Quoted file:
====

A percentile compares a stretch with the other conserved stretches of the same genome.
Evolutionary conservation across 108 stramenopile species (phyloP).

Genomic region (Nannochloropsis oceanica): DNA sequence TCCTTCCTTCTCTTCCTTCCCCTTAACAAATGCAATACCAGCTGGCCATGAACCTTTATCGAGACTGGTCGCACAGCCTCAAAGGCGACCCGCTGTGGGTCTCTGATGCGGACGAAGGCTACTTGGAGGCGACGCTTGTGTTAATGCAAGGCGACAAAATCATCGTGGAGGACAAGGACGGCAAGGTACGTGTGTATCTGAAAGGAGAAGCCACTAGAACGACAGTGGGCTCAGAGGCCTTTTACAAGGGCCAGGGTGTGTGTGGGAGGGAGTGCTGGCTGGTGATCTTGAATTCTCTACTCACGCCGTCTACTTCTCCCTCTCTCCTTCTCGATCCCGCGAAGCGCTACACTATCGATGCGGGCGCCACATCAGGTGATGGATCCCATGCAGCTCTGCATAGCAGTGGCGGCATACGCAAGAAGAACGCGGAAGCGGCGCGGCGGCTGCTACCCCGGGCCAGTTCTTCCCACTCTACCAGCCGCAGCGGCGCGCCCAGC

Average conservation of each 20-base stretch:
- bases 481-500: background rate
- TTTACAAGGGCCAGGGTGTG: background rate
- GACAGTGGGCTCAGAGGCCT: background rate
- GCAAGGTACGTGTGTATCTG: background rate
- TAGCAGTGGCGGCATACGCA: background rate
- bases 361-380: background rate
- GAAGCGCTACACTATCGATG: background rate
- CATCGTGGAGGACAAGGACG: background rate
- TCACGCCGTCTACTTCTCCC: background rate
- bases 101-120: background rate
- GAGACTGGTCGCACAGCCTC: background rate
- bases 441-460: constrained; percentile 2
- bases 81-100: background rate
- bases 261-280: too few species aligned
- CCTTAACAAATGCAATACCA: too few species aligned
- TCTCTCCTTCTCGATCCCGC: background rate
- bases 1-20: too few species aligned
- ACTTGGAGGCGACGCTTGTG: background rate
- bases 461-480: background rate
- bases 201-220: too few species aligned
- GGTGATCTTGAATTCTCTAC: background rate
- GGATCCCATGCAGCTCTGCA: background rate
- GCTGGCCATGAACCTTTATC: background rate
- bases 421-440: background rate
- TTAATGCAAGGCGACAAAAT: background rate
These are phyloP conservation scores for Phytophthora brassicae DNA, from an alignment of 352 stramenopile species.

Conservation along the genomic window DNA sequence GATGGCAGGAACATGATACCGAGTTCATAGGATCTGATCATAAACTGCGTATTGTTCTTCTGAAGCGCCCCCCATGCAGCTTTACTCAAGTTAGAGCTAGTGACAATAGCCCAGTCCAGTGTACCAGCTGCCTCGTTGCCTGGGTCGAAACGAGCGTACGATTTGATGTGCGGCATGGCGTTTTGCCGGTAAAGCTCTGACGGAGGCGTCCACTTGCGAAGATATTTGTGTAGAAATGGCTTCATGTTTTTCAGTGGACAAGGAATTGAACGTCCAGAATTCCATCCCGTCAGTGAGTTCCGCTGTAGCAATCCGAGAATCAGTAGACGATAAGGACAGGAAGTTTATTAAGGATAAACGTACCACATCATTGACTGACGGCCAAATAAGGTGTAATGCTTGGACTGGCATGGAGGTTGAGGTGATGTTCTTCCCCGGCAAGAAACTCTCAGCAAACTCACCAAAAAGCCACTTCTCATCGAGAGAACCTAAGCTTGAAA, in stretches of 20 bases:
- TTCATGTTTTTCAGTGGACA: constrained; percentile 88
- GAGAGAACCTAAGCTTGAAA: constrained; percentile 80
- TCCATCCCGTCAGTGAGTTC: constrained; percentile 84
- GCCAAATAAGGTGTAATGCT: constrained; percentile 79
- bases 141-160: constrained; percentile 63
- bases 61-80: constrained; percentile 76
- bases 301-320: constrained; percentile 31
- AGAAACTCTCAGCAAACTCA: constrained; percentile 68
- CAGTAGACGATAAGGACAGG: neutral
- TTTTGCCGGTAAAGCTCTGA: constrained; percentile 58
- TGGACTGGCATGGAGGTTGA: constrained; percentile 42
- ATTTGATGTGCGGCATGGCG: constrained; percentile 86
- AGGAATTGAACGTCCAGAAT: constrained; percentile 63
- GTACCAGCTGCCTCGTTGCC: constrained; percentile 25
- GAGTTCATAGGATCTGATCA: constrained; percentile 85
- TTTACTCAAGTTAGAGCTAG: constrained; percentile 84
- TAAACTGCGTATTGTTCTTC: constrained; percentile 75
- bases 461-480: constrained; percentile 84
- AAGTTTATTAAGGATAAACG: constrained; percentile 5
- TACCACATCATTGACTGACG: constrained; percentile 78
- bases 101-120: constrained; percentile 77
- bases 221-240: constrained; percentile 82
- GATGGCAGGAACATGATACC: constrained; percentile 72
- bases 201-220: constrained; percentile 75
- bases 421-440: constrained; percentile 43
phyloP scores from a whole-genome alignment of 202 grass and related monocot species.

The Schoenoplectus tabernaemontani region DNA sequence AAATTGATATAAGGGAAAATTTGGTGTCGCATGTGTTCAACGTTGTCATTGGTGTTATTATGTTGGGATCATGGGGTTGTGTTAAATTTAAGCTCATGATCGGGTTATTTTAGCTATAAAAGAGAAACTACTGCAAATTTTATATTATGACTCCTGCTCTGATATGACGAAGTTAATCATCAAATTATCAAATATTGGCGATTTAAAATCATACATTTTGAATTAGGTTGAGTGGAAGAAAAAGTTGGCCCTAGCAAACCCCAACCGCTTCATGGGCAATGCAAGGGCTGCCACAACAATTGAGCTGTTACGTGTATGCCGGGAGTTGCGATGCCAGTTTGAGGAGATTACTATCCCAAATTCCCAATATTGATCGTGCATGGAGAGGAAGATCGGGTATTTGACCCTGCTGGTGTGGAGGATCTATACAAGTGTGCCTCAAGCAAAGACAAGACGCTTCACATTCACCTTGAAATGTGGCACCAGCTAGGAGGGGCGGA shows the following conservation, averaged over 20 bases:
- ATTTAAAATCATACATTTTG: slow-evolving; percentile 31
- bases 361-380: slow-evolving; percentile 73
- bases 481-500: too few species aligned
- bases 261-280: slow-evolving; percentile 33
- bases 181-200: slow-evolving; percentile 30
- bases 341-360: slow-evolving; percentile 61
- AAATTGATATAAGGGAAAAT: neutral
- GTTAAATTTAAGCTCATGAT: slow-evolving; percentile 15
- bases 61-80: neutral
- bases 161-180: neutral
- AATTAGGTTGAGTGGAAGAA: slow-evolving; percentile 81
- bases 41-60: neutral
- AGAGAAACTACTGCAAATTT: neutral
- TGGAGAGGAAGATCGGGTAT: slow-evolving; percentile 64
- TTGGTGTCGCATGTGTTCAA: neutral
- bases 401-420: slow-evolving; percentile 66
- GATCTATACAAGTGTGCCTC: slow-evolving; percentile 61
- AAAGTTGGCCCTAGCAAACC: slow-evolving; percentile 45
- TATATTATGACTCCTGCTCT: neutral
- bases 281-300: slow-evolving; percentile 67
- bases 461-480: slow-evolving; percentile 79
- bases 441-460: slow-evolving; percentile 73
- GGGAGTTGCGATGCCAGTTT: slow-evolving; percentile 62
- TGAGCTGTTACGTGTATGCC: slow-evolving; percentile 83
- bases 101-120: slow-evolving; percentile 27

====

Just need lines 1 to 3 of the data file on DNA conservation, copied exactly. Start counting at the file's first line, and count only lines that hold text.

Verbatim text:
A percentile compares a stretch with the other conserved stretches of the same genome.
Evolutionary conservation across 108 stramenopile species (phyloP).

Genomic region (Nannochloropsis oceanica): DNA sequence TCCTTCCTTCTCTTCCTTCCCCTTAACAAATGCAATACCAGCTGGCCATGAACCTTTATCGAGACTGGTCGCACAGCCTCAAAGGCGACCCGCTGTGGGTCTCTGATGCGGACGAAGGCTACTTGGAGGCGACGCTTGTGTTAATGCAAGGCGACAAAATCATCGTGGAGGACAAGGACGGCAAGGTACGTGTGTATCTGAAAGGAGAAGCCACTAGAACGACAGTGGGCTCAGAGGCCTTTTACAAGGGCCAGGGTGTGTGTGGGAGGGAGTGCTGGCTGGTGATCTTGAATTCTCTACTCACGCCGTCTACTTCTCCCTCTCTCCTTCTCGATCCCGCGAAGCGCTACACTATCGATGCGGGCGCCACATCAGGTGATGGATCCCATGCAGCTCTGCATAGCAGTGGCGGCATACGCAAGAAGAACGCGGAAGCGGCGCGGCGGCTGCTACCCCGGGCCAGTTCTTCCCACTCTACCAGCCGCAGCGGCGCGCCCAGC